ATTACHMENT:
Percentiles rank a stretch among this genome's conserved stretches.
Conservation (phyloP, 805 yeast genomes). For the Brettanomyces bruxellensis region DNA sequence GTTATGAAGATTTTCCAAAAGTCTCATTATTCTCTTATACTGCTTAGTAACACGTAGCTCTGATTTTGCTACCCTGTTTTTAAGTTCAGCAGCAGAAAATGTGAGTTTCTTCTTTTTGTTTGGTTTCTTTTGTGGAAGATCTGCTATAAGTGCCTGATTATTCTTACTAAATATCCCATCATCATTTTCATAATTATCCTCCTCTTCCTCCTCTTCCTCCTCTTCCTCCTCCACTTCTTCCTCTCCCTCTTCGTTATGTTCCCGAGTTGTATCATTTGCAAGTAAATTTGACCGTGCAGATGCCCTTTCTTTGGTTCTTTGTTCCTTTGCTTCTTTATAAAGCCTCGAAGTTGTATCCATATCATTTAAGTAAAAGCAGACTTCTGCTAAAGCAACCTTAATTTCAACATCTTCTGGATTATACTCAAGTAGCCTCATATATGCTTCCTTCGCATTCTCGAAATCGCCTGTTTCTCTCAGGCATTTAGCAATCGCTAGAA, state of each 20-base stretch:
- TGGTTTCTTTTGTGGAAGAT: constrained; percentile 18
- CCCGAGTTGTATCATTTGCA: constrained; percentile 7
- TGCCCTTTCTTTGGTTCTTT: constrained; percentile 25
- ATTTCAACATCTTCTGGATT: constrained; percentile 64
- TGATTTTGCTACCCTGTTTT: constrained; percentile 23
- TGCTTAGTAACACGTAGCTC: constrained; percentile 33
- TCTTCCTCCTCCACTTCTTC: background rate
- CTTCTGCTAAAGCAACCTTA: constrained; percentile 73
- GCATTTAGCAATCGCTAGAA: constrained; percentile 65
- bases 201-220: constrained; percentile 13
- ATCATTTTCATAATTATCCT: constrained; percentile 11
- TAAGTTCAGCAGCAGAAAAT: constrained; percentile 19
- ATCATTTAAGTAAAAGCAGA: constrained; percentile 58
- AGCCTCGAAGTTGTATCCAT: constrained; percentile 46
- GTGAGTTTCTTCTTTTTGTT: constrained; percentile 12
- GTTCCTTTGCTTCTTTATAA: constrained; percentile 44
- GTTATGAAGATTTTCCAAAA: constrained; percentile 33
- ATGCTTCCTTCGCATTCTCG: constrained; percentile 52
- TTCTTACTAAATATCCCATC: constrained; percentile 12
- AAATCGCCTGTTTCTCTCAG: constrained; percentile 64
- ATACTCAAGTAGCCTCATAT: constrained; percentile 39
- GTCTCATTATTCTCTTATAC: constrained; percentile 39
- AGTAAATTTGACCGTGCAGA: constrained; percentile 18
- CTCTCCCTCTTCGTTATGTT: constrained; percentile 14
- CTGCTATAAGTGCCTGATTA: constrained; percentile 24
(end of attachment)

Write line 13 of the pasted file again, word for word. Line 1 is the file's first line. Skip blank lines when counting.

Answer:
- ATCATTTTCATAATTATCCT: constrained; percentile 11